With my foundations a lot of women ask me why the brand isn’t just for black women and I always say that my vision for the beauty industry is for ANY woman to walk into the store and have as any options as everybody else, it’s not trying to outdo the industry, we want equality and not revenge. Let’s talk about south-east Asian women, let’s talk about Hispanic women, let’s talk about Irish women because recently I’ve been getting a lot of Irish women contacting me about lack of shade ranges and MAC being the only brand that does foundations pale enough for their skin tone.
[Laughs] So I’d say that my family are as supportive as they can be, and I think no one really understands your vision in the way that you do. So, with certain elements, I had to show and prove even with a degree, I received a lot of questions in regard to what direction my life was going in. I mean, I didn’t even tell them that I had applied for Cosmetic Science until I received my exam results. My dad always said that whatever I was doing just make sure that I am successful at it and my mum just kept checking that I didn’t want to be a doctor – it was a very interesting moment to say the least.
On MDM’s Growth.
I was developing all of these funky colours and may be getting 3 to 4 orders a week and then towards the end of 2015 into early 2016 the orders started ramping up and suddenly things got crazy. It’s so funny because in the movies they really hustle for all the years and then they are suddenly perfect because things are growing but the moment that fast growth hits is the most terrifying moment because it dawns on you that you just can’t sustain it. But, you build processes, you get an investor (which I did) and then you start to fight and fight and build until its calm again.
On MDM’s Collections.
In terms of planning collections and launches I just have things that I want to do for a really long time and then I can’t hold off with the products anymore and I know I have to produce it. It does require a little bit of planning and so quarterly I like to look back and make a review for the next quarter and every year I have goals that I want to hit and attain. Operationally it’s just me, I work with freelancers a lot to product work or campaigns when I need them. Right now, I’m working on my Indigo Girl crowdfunding campaign and let’s just say its super stressful but super rewarding, I always look at things if it was successful then brilliant and if not then I’ve learnt so many things in terms of skill set, networking and community so it’s a win win either way.
You have to keep doing things until its successful.
On Logistics and Social Media.
Girl I will be here all night, you have to be the chief problem solver and put things in place and realise things don’t work and then change it. Again, certain skills from my degree have worked to my advantage such as ensuring all products are safe and sourcing ingredients. The business elements like social, marketing, logistics and sales comes down to learning on the job every single day.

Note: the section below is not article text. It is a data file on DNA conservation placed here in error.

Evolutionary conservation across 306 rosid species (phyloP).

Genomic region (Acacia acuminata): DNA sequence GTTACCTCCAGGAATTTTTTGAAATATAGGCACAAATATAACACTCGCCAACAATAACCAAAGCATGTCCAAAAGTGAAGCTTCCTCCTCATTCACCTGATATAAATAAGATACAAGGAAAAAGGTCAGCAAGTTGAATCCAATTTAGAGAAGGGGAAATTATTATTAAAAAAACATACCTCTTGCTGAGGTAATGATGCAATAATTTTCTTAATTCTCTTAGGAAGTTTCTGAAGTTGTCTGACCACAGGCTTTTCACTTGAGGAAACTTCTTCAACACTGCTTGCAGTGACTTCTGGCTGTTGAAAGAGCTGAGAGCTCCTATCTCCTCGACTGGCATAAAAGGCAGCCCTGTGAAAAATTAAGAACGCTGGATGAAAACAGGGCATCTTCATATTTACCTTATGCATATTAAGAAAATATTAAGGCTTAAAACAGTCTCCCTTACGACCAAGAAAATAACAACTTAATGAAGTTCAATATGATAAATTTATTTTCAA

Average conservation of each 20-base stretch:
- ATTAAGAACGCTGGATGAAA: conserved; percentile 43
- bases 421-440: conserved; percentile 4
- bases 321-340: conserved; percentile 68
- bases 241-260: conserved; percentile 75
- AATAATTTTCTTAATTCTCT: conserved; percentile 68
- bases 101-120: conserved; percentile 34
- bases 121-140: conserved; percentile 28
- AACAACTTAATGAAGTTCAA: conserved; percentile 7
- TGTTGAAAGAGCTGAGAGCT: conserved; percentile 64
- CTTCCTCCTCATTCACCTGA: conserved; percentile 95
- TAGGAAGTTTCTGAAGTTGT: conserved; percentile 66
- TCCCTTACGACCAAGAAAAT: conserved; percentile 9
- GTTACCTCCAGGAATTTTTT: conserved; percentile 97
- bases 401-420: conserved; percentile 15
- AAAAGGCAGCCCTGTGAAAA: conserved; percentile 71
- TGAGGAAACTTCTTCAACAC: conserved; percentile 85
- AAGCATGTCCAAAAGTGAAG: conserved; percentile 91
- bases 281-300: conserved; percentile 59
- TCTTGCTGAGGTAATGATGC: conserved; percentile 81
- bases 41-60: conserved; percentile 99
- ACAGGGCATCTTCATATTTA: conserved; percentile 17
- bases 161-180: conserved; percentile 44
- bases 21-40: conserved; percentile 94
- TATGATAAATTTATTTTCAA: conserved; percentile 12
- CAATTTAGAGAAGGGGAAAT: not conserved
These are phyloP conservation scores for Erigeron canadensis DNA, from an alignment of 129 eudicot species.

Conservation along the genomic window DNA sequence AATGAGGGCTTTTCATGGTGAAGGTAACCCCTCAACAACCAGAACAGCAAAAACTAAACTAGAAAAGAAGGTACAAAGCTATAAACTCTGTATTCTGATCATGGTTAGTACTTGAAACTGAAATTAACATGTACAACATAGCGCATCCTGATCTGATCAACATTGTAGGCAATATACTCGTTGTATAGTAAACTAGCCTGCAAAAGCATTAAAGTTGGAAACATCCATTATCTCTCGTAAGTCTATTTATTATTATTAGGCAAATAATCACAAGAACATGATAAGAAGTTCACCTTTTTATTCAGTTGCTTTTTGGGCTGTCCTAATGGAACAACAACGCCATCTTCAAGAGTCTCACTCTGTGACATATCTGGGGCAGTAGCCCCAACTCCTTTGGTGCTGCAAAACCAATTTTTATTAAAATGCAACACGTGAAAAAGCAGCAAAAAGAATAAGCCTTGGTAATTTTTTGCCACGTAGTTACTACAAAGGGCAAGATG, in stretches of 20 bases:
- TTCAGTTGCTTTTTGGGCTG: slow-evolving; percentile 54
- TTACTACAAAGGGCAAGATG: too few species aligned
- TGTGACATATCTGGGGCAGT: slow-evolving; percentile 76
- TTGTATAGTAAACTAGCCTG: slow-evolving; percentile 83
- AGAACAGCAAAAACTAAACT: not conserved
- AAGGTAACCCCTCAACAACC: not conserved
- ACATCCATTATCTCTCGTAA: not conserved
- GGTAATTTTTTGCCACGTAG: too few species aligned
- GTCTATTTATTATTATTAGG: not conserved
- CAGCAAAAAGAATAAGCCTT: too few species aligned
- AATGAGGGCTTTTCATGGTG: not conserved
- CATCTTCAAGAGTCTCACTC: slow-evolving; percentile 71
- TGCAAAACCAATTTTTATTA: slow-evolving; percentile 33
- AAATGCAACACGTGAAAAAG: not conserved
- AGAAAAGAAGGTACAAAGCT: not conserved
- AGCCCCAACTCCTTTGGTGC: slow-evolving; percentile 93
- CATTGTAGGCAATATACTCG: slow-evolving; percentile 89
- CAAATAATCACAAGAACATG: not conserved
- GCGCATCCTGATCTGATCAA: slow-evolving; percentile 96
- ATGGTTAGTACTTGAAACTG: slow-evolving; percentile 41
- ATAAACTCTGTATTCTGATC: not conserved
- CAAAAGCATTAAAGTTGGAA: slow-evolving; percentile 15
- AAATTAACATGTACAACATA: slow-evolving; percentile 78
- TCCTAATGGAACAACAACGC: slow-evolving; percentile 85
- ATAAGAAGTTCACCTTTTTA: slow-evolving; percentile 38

In terms of social media, it’s my baby, Instagram is my top platform as it’s the easiest to use. We get a good amount of conversions there and Facebook is always fun … I sound like Mark Zuckerberg but it’s all built around communities and so that’s fun, we have a FB group of around 300 people, our top customers and we call them our MPD crew.
On being a Businesswoman/Entrepreneur.
Everything is hard, but finance is really hard but from the point of you wanting to do so much but you can only afford to do so much. It was financially difficult because I’m not a business that has millions and millions of customers and figures have recently come out saying that less than 1% of black female founders are able to raise venture capital investment, even forward planning counts and sustaining the growth. I mean my greatest achievement is getting away with doing what I want as a career and having customers love the products that I create and on top of that having a community and being featured in the New York Times is always a great achievement.
On Confidence and Inspirations
My biggest lesson I have learnt through the process is confidence, I have always been relatively confident, but I didn’t realise how much confidence impacts what your able to do. You have to build yourself up and I’ve done that through podcasts, YouTube, books and reading about other successful inspiring entrepreneurs and meditation. I love Sophie Amoruso’s podcast Girl Boss, How I built this podcast by Guy Raz, Marc Ecko’s biography Unlabel: Selling you Without Selling Out, The Glitter Plan by the founders of Juicy Couture and The Thing About Hard Things by Ben Horowitz – they are all amazing.
Advice I have to anyone wanting to start a business? JUST DO IT!
On life in general.
I would say my work life balance is so/so, I don’t really believe in a work life balance, I’ll sleep when I’m tired and stop working when I’m done for the day. I’m still there for my friends, a lot of entrepreneurs speak about missing key moments and birthdays but I’m not missing key moments but if you’re having 4 events for your birthday I’ll probably only go to one [laughs]. I don’t overindulge on the fun times, but I have a balance that works for me and I’ve not sacrificed anything detrimental, just my peace of mind [smiles].
On Beauty and the Future
My favourite products have to be MDM Flow lipsticks – they are literally the best, British skincare brand Bybi – incredible serums, glossier, Nars blushers, Sephora own brand eyeliner, Anastasia Beverley Hills – she’s an inspiration through and through, Huda Beauty Lashes and MUA, I love independent beauty brands.
And for the future, I’ll just keep hustling and creating more and more loveable products.